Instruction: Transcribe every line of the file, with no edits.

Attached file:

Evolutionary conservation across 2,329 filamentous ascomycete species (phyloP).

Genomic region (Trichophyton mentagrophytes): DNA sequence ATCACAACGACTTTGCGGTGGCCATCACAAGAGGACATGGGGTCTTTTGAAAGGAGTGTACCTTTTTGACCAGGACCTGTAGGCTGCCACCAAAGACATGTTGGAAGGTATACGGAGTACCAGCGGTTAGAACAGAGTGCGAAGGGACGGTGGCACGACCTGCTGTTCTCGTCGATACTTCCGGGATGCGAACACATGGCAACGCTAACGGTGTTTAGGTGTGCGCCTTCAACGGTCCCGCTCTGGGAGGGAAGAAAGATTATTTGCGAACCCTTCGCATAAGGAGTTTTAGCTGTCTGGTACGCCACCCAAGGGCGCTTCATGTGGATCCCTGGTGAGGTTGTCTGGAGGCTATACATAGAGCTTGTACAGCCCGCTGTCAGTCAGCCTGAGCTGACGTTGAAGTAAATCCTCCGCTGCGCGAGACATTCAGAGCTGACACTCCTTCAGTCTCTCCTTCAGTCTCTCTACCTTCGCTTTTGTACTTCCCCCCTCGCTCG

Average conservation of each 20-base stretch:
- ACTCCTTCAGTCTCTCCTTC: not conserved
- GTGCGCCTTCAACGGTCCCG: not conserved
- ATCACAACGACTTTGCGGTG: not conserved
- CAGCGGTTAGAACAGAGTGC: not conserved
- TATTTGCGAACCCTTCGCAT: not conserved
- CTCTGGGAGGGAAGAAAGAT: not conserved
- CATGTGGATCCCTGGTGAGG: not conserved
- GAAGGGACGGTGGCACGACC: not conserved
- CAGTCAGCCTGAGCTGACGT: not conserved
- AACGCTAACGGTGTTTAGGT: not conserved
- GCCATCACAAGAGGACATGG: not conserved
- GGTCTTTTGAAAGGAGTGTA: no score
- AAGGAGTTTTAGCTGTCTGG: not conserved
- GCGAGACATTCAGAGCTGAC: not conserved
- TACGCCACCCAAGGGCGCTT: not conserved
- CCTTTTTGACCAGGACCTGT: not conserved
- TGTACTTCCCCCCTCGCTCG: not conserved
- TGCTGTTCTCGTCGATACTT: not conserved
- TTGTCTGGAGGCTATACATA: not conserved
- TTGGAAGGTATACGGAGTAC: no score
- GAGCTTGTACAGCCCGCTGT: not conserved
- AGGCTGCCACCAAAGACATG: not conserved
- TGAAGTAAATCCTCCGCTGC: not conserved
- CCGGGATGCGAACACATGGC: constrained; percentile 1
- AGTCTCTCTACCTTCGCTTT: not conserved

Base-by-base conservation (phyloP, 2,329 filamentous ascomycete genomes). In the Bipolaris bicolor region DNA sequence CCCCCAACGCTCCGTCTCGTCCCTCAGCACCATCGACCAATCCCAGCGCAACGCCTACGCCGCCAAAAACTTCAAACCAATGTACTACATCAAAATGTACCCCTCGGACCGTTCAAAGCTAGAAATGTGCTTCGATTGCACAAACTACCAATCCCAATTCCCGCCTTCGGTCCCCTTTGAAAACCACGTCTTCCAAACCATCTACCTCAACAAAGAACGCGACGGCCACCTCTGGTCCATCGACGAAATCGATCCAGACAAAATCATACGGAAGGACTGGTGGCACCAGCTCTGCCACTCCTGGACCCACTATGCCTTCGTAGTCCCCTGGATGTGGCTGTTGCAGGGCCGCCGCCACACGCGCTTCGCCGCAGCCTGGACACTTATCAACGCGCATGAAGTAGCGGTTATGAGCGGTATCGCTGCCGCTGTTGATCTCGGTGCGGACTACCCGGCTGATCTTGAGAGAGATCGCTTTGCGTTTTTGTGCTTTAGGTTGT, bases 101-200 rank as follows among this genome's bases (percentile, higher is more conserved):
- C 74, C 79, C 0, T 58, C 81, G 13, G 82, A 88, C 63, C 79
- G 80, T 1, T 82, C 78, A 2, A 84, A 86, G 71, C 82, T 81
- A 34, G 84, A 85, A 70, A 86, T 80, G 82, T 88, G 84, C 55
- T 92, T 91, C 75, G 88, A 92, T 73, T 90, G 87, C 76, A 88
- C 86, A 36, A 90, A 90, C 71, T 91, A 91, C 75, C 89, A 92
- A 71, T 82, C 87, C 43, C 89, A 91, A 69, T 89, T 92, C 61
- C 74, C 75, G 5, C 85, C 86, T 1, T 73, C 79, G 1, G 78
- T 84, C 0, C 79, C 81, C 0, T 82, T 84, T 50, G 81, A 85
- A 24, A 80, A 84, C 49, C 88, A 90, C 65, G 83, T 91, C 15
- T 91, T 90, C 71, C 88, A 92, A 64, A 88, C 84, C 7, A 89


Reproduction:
Evolutionary conservation across 2,329 filamentous ascomycete species (phyloP).

Genomic region (Trichophyton mentagrophytes): DNA sequence ATCACAACGACTTTGCGGTGGCCATCACAAGAGGACATGGGGTCTTTTGAAAGGAGTGTACCTTTTTGACCAGGACCTGTAGGCTGCCACCAAAGACATGTTGGAAGGTATACGGAGTACCAGCGGTTAGAACAGAGTGCGAAGGGACGGTGGCACGACCTGCTGTTCTCGTCGATACTTCCGGGATGCGAACACATGGCAACGCTAACGGTGTTTAGGTGTGCGCCTTCAACGGTCCCGCTCTGGGAGGGAAGAAAGATTATTTGCGAACCCTTCGCATAAGGAGTTTTAGCTGTCTGGTACGCCACCCAAGGGCGCTTCATGTGGATCCCTGGTGAGGTTGTCTGGAGGCTATACATAGAGCTTGTACAGCCCGCTGTCAGTCAGCCTGAGCTGACGTTGAAGTAAATCCTCCGCTGCGCGAGACATTCAGAGCTGACACTCCTTCAGTCTCTCCTTCAGTCTCTCTACCTTCGCTTTTGTACTTCCCCCCTCGCTCG

Average conservation of each 20-base stretch:
- ACTCCTTCAGTCTCTCCTTC: not conserved
- GTGCGCCTTCAACGGTCCCG: not conserved
- ATCACAACGACTTTGCGGTG: not conserved
- CAGCGGTTAGAACAGAGTGC: not conserved
- TATTTGCGAACCCTTCGCAT: not conserved
- CTCTGGGAGGGAAGAAAGAT: not conserved
- CATGTGGATCCCTGGTGAGG: not conserved
- GAAGGGACGGTGGCACGACC: not conserved
- CAGTCAGCCTGAGCTGACGT: not conserved
- AACGCTAACGGTGTTTAGGT: not conserved
- GCCATCACAAGAGGACATGG: not conserved
- GGTCTTTTGAAAGGAGTGTA: no score
- AAGGAGTTTTAGCTGTCTGG: not conserved
- GCGAGACATTCAGAGCTGAC: not conserved
- TACGCCACCCAAGGGCGCTT: not conserved
- CCTTTTTGACCAGGACCTGT: not conserved
- TGTACTTCCCCCCTCGCTCG: not conserved
- TGCTGTTCTCGTCGATACTT: not conserved
- TTGTCTGGAGGCTATACATA: not conserved
- TTGGAAGGTATACGGAGTAC: no score
- GAGCTTGTACAGCCCGCTGT: not conserved
- AGGCTGCCACCAAAGACATG: not conserved
- TGAAGTAAATCCTCCGCTGC: not conserved
- CCGGGATGCGAACACATGGC: constrained; percentile 1
- AGTCTCTCTACCTTCGCTTT: not conserved

Base-by-base conservation (phyloP, 2,329 filamentous ascomycete genomes). In the Bipolaris bicolor region DNA sequence CCCCCAACGCTCCGTCTCGTCCCTCAGCACCATCGACCAATCCCAGCGCAACGCCTACGCCGCCAAAAACTTCAAACCAATGTACTACATCAAAATGTACCCCTCGGACCGTTCAAAGCTAGAAATGTGCTTCGATTGCACAAACTACCAATCCCAATTCCCGCCTTCGGTCCCCTTTGAAAACCACGTCTTCCAAACCATCTACCTCAACAAAGAACGCGACGGCCACCTCTGGTCCATCGACGAAATCGATCCAGACAAAATCATACGGAAGGACTGGTGGCACCAGCTCTGCCACTCCTGGACCCACTATGCCTTCGTAGTCCCCTGGATGTGGCTGTTGCAGGGCCGCCGCCACACGCGCTTCGCCGCAGCCTGGACACTTATCAACGCGCATGAAGTAGCGGTTATGAGCGGTATCGCTGCCGCTGTTGATCTCGGTGCGGACTACCCGGCTGATCTTGAGAGAGATCGCTTTGCGTTTTTGTGCTTTAGGTTGT, bases 101-200 rank as follows among this genome's bases (percentile, higher is more conserved):
- C 74, C 79, C 0, T 58, C 81, G 13, G 82, A 88, C 63, C 79
- G 80, T 1, T 82, C 78, A 2, A 84, A 86, G 71, C 82, T 81
- A 34, G 84, A 85, A 70, A 86, T 80, G 82, T 88, G 84, C 55
- T 92, T 91, C 75, G 88, A 92, T 73, T 90, G 87, C 76, A 88
- C 86, A 36, A 90, A 90, C 71, T 91, A 91, C 75, C 89, A 92
- A 71, T 82, C 87, C 43, C 89, A 91, A 69, T 89, T 92, C 61
- C 74, C 75, G 5, C 85, C 86, T 1, T 73, C 79, G 1, G 78
- T 84, C 0, C 79, C 81, C 0, T 82, T 84, T 50, G 81, A 85
- A 24, A 80, A 84, C 49, C 88, A 90, C 65, G 83, T 91, C 15
- T 91, T 90, C 71, C 88, A 92, A 64, A 88, C 84, C 7, A 89